Ok, what was the first thing that came to your mind with that name? Was is all the Olympic gold medals? Was it the world records? Was it the years of hard work and training? Was it countless endorsement deals? Or was is a photo of a guy getting caught smoking pot?
It doesn’t take much to pollute a reputation. It also doesn’t take much for your reputation in Google to get polluted either. While all the good stuff still pulls up in Google for Michael Phelps, a person searching on his name has to weed through (no pun intended) numerous listings related to his negative behavior. His personal brand has been damaged, by his own actions of course, but none the less damaged.
As an example, consider if a high profile employee of your company gets arrested for a DUI or gets caught embezzling money. Those negative news stories will quickly populate Google results for searches on your company name. A former disgruntled employee or client decides to start a blog talking about how bad you suck. That is going to be pollution in your Google search result stream.
How do you combat these negatives so you are always putting your best foot forward in the search results? Simple. Create content. Everywhere you can. Blogs, social networking profiles, Twitter posts, news releases, article sites, leave comments on other websites, guest posts on other blogs, get interviewed, upload videos, photos, basically, wherever you can put content, do so. Of course, it needs to be good and useful content and that requires some work, but they don’t use the word “management” in brand and reputation management for nothing.
So, you’re still thinking this whole blogging thing is silly? Yet you want your website to rank well and bring a lot of visitors to your website?
If these two statements apply to you, then truth be told, you’d be silly not to consider a blog.
Think of it this way – if you have an average sized website, say 10 content pages, then you have 10 pages that have a chance of being ranked in the search engines. Now, it is difficult for any page to effectively be optimized for more than a few keyword phrases – 3 is reasonable, although some would argue that even that number is high. That give us 10 pages and 30 keyword phrases. Now, add in the fact that the search engines like active websites, so if your site is static (only updated once every year or two), then your site is not keeping the search engine bots interested.
Now, let’s take those 10 static pages and 30 keyword phrases and add in a blog that you update only once a week with a new post. This adds 52 new pages over the course of a year and 156 keyword phrases that can populate the search engines. Plus, as an actively updated blog, the search engines will be eager to visit it on a regular basis and quick list any new content that you post. When you launch a new product, service, sale, coupon, marketing campaign, promotion, job listing, new office location, event or other news worthy item, your blog post about it will show up immediately in the search engines for searchers to find it. If your site has been static for a year, and you update the site to reflect a special sale coming up next week, it might not make it to the search engines in time – whereas, it may only take an hour for the blog to get listed.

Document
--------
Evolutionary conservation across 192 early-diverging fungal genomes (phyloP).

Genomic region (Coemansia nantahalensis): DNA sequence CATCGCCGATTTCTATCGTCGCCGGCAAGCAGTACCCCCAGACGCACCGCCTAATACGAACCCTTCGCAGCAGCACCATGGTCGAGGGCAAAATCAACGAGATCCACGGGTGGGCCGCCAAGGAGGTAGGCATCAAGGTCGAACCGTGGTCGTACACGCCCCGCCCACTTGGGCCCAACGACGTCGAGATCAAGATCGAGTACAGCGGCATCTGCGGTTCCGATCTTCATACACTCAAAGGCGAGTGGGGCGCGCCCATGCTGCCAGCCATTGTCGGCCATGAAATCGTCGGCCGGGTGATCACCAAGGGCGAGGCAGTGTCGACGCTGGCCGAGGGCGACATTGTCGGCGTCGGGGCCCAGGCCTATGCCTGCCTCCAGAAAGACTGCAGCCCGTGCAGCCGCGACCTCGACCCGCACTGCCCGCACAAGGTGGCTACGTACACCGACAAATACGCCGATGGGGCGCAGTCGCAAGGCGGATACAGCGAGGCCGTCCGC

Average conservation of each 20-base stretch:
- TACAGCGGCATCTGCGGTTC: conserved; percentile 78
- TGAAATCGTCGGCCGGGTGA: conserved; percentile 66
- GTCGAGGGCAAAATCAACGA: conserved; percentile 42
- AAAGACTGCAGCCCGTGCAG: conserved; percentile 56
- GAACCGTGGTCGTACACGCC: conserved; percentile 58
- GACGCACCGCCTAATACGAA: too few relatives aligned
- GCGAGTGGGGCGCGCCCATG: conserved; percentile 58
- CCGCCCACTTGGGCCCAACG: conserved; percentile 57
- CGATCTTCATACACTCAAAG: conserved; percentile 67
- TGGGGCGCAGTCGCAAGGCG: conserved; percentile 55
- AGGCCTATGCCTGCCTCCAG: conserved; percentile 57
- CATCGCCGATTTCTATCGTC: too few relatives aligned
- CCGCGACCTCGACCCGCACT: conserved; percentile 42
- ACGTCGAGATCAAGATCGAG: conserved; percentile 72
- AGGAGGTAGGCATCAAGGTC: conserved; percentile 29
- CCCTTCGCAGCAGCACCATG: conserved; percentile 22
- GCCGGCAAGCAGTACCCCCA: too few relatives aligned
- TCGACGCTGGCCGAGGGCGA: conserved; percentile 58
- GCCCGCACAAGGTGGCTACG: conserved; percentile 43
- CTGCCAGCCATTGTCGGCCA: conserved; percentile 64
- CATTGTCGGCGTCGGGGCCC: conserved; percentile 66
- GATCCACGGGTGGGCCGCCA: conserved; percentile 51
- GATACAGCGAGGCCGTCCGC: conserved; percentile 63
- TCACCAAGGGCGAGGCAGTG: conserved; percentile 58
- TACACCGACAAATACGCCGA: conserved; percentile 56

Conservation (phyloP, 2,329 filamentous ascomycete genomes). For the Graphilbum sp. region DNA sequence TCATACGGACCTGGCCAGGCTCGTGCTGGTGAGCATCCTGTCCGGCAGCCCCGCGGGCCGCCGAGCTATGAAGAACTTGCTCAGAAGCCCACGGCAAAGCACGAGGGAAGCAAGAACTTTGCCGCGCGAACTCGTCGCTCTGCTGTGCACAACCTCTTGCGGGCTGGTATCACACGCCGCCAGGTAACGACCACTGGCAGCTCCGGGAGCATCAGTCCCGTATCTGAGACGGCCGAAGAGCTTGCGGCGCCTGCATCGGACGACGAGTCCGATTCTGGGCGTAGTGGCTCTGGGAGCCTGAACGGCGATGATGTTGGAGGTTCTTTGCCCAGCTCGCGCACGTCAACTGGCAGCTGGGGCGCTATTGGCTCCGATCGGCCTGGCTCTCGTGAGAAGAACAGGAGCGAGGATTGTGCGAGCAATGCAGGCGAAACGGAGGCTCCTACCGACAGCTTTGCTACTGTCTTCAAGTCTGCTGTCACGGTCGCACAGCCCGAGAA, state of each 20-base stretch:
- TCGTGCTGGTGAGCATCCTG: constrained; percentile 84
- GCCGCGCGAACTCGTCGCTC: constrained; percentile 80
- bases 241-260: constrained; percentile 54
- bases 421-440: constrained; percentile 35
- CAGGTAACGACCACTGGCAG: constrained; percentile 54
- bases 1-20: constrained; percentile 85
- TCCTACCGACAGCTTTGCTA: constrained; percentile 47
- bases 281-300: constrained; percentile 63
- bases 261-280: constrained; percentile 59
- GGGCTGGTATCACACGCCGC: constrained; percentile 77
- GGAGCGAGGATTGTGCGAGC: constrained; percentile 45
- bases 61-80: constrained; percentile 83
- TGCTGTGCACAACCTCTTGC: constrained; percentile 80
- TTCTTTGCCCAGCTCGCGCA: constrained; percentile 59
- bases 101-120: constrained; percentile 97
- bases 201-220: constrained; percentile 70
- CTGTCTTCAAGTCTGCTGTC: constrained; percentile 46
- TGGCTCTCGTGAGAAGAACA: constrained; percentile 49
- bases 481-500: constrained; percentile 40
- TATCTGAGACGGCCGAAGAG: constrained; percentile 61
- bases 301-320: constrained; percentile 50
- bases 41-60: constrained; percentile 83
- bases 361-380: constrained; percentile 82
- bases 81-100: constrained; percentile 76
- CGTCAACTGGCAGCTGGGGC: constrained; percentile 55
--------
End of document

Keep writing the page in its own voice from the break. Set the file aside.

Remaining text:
Blogs are a “force multiplier”, to borrow a military term. Use all the artillery available to help you succeed with your business online.
There is a book in our office that has been required reading for all staff members for the last 3 years. This book is called “Don’t Make Me Think” by Steve Krug. The book is about usability of website design and how you don’t want to have your site visitors have to think when they visit your website. There should be a clear purpose to the site that spells out to the site visitor what you want them to do next, whether it is to fill out a contact form, buy a product, pick up the phone and call you, request a quote now, search for a dealer in their area, refer your site to a friend or apply now.
The book is deceptively simple and most of the information in it seems so straight forward and obvious, because… well, it is. It is a clear message that doesn’t require thought and offers examples of how to enact better usability on your website, or websites you produce.
It is easy to get caught up in the message of your site without thinking about how that message is being received by others. Sure a 5,000 word dissertation on what your product does can be informative, but it can also be overkill, or even boring and not worth the time of a busy internet suffer who is just trying to determine if your product can provide the particular benefit they are looking for.
When you are the provider of a product or service it is easy to be too close to the message – too “in-the-know” to be able to see how the site is coming across to others who are not “in-the-know” on your product or service. Maybe usability testing is something you should consider. This is basically a test audience who does not know your company and it’s products or services. Let them navigate your site and see if they get it as quickly as you think they will.
Usability studies can be as simple as inviting a trusted friend over to try out your site and give feedback to doing a full fledged study with hired testers, video taped sessions, surveys and reporting. However you do it, do at least something so you have good, third-party feedback on your site.
Most importantly, think of your call-to-action – that clear purpose to the site that spells out to the site visitor what you want them to do next. Make sure your call to action is ever-present, on every page, reminding your visitors what you expect them to do next. Sometimes a little redundancy is ok.